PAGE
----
Windows 8.1 With Bing Is How Microsoft Plans to Destroy Google
The threat to Microsoft’s Windows operating system that Google’s Chromebooks pose can’t be understated. Thankfully, in recent years Microsoft has revealed loads of changes design to make Windows the obvious choice for low-cost buyers. Take the company’s recent reveal of Windows With Bing. The new version of Windows could deal the ultimate blow to Google’s Chromebook line by ushering in rock-bottom prices Apple won’t be able or willing to match.
Microsoft makes it clear in its announcement of Windows 8.1 with Bing that the new version of Windows is being aimed squarely at neutering the pricing advantage that Chromebooks and Android tablets have enjoyed until fairly recently. Functionally, Windows 8.1 with Bing will look and behave like other versions of Windows 8.1 That is to say, Microsoft is neither adding nor stripping away features that users need or expect.
Instead, Windows 8.1 with Bing is really a different type of licensee and pricing granted to device makers. Windows hardware partners like Dell, Lenovo and HP will be able to get Windows 8.1 with Bing on their devices for cheap, that way they can then pass on that cheaper pricing directly to customers. The obvious advantage is that users will get Windows tablets and devices that cost a bit less than what’s available on the market today, for example Toshiba just announced that its Toshiba Encore 2 tablet will sell for just $199. For comparison, machines running Google’s Chrome OS start at $199.
Read: Toshiba Encore 2 Helps Microsoft Hit the iPad Where it Hurts
In order to get this lower pricing device makers will have to agree to include Microsoft’s Bing search engine as the default search engine on their Windows devices. This means that companies like Acer and other low-end PC makers can’t earn more money on the side by taking money from companies like Google and changing the default search engine on their devices. Users who purchase devices with Windows 8.1 with Bing running on them will be able to change the default search engine themselves, just as they can today.
All told, Windows 8.1 with Bing seems like a win for everyone involved. Going forward Microsoft’s hardware partners will be able to severely match the rock bottom prices of Google’s Chromebook, leaving little reason to actually purchase one of the devices. Since introducing Windows 8.1 Microsoft has been on a mission to turn Windows into a commodity. There’s now a version of Windows for just about any device and each version also shares a significant amount of the same code base. On a user-lever Microsoft has added features that makes Windows a better proposition for average users than the iPad and Chromebooks. For example, developers can create Windows apps that users purchase on their Windows device and unlock versions for their smartphone too. Effectively, Windows is the only ecosystem with an app store and settings syncing that span the desktop, the laptop, the tablet and smartphones.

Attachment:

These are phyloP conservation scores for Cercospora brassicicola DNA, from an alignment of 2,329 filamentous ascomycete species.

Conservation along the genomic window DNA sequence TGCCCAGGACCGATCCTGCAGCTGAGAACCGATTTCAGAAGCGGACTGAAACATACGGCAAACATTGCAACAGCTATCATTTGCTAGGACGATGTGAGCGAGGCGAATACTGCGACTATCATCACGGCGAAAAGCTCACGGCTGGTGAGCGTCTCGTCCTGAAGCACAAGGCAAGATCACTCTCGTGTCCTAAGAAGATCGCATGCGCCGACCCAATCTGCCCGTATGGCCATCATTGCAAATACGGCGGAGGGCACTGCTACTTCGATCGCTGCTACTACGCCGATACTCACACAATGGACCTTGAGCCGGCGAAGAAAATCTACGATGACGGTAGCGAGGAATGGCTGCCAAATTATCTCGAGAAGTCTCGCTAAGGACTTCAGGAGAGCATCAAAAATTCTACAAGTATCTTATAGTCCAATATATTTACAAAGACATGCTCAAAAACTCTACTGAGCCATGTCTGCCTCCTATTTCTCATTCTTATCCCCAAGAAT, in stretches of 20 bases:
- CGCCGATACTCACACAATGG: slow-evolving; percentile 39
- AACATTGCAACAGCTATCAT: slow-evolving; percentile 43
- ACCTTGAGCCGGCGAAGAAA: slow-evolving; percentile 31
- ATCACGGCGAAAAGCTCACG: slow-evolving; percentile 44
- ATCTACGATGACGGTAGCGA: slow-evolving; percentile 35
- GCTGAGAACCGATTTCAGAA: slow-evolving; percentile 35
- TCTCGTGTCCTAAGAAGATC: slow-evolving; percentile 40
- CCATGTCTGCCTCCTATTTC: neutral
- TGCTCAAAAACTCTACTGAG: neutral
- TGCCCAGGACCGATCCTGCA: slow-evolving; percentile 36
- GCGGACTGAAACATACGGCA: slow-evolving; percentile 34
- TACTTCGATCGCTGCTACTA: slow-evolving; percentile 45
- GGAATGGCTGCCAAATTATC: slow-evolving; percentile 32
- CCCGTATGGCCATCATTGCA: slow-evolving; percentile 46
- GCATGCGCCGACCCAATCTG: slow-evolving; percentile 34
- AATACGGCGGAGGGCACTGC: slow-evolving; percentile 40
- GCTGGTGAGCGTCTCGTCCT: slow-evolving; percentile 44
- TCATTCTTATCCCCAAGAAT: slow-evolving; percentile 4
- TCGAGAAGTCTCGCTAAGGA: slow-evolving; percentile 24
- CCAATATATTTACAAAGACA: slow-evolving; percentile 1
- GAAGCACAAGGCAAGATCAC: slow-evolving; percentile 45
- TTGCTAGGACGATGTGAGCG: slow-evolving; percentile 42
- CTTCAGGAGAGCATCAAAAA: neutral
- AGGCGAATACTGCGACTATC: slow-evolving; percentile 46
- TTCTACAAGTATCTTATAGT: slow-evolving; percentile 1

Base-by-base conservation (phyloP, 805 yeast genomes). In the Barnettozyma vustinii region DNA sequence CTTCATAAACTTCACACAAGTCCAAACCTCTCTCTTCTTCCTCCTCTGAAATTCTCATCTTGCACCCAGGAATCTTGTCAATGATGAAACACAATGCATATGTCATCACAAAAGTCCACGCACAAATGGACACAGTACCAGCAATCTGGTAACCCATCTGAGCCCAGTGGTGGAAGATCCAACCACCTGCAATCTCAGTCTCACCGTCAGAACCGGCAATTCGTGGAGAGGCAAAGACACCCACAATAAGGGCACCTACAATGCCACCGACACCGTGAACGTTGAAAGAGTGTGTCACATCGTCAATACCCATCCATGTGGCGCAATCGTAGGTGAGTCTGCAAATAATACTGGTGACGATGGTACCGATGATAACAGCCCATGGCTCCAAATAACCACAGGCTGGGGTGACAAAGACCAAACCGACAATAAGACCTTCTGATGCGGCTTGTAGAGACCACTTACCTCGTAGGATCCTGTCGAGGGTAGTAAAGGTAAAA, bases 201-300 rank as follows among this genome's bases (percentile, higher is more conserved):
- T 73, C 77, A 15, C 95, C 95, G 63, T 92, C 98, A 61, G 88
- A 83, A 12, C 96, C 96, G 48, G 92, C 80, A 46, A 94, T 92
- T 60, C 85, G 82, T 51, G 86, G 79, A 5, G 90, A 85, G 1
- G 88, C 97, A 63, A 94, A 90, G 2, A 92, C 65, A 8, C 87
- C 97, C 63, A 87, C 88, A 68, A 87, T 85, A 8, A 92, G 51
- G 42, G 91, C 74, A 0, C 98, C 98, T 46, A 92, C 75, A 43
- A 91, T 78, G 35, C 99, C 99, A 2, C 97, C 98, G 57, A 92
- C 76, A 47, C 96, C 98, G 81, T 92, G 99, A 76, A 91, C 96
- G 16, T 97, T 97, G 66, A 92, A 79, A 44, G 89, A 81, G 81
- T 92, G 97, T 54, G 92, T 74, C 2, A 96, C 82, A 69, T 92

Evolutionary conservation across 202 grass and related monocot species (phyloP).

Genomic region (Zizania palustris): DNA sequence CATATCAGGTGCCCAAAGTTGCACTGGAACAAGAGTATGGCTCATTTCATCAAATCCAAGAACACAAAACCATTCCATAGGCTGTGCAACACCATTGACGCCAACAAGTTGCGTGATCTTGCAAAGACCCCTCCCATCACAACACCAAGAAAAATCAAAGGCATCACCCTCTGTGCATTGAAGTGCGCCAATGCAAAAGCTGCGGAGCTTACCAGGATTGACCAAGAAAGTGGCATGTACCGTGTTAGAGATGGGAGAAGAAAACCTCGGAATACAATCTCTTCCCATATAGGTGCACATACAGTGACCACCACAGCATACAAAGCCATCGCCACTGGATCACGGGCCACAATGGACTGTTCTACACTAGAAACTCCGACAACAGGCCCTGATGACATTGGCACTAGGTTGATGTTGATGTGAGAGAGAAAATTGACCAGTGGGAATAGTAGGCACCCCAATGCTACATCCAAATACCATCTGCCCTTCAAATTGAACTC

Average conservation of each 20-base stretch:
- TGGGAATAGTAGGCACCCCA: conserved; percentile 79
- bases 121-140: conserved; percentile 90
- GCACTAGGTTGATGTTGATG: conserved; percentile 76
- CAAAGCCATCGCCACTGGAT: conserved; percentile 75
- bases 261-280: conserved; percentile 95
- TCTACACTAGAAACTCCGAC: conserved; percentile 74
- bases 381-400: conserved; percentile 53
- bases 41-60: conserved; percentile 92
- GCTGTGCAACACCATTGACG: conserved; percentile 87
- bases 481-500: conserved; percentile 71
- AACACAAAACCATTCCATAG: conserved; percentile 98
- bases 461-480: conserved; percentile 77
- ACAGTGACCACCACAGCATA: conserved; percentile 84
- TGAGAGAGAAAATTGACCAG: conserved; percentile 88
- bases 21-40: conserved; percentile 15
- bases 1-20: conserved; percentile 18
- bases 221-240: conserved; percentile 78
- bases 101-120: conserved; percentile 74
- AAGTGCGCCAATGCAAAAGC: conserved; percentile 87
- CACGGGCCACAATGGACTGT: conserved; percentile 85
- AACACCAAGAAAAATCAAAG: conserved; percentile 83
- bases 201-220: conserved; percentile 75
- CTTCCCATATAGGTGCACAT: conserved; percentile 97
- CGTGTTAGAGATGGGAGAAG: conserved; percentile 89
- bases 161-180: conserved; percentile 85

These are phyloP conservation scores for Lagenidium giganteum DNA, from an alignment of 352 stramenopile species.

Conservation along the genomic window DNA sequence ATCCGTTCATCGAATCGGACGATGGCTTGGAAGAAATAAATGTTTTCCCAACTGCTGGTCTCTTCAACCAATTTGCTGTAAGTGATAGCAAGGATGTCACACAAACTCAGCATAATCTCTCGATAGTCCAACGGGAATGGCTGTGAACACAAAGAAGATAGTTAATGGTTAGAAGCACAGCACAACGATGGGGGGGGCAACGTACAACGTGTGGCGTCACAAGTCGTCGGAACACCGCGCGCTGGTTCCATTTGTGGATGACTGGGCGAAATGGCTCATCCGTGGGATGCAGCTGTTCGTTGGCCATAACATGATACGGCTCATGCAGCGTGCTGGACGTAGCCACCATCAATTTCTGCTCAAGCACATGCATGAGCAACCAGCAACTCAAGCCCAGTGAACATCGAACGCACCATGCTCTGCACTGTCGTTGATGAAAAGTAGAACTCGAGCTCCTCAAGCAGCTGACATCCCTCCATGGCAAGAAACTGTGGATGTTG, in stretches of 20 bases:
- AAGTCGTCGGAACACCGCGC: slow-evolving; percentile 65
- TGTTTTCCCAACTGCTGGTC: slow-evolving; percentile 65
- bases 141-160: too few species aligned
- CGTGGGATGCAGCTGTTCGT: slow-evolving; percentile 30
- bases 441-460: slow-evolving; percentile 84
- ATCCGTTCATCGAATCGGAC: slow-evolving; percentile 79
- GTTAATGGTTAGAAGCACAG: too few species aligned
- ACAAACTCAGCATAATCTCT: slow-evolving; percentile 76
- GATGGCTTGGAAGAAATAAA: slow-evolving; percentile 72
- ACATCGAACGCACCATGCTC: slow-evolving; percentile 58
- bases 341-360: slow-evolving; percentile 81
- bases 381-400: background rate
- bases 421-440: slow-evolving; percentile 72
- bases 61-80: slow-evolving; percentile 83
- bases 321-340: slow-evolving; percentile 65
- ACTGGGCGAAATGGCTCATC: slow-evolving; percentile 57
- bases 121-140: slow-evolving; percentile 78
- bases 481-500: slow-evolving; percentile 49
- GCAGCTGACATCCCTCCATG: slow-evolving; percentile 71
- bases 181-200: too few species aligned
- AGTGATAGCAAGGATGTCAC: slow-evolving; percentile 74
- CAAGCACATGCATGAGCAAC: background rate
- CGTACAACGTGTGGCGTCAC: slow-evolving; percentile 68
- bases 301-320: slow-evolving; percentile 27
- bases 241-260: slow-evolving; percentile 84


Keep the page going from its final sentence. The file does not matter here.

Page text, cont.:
Of course, by enabling even cheaper Windows devices Microsoft is also going toe to toe with Google in the tablet space too. Until now tablets running Google’s Android operating system have been the only iPad alternatives available at the $200 mark. Windows 8.1 With Bing and Microsoft’s decision to make Windows available for free to tablets with screens smaller than 9-inches and the fact that device makers don’t bare the cost of updating Windows devices makes Windows an obvious choice for low-cost device makers. That low-cost Windows tablet buyers also get access to millions of desktop apps, the ability to connect to printers and Microsoft also certainly won’t hurt Windows 8 tablet sales either.
Microsoft also wins because it makes money on including advertisements in its Bing search engine and learning about users and shutting out Google. Millions of Windows users never change their default search engine.
Unfortunately, Microsoft has confirmed that users won’t be able to purchase Windows 8.1 with Bing in stores. Like Windows Media Center and Windows Vista Start Edition before it, it’ll only be available directly to hardware makers. That leaves the base version of Windows 8 as the cheapest way for those building Windows devices at home to get the operating system. It costs $129.99. As such, buying one of the extremely cheap devices Windows 8.1 with Bing will be installed on is the best way to get Windows on the cheap going forward.
Billy M. Brackeen Jr.
05/28/2014 at 10:21 pm
Pretty much my thoughts exactly. Open two tabs. One Google, one Bing. Its over. Welcome to where every device you own has all your settings, apps, contacts, chat clients (Work on this MS, its important! I need to chat with the inner circle easily, and integrated with voice. You’ve got it mostly right on outlook.com and the voice reading of SMS via Bluetooth, keep pushing that concept into the messaging space), photos, videos, favorite movies, life, etc. Phone, tablet, or desktop workstation. Its all homogenized, and it works (would venture to say, getting close or mostly working right now as I use it). Incredible. The amount of data streaming out of Google right now is probably astounding.
Can you say “cloud to cloud” transfer? Its not my problem, its not my bandwidth. Make it happen and I’m jumping. Done.
and that is my 8.1 experience so far.
05/29/2014 at 9:58 am
You missed the all important part of the MS release. It is not the fact that they don’t need to pay for Windows that will suddenly allow the new Toshiba, or Dell Venue Pro to compete, it is the hardware change that comes with it. Windows with Bing will be able to load and run just fine with only 1Gb of ram, and 16Gb of storage and take up about 4Gb of that storage.
Dell Venue 8 Pro is today about $250, almost the same tablet with Android instead is $170. One of the big differences is the Android only has 1Gb ram and 16Gb storage, which todays Windows can’t operate in.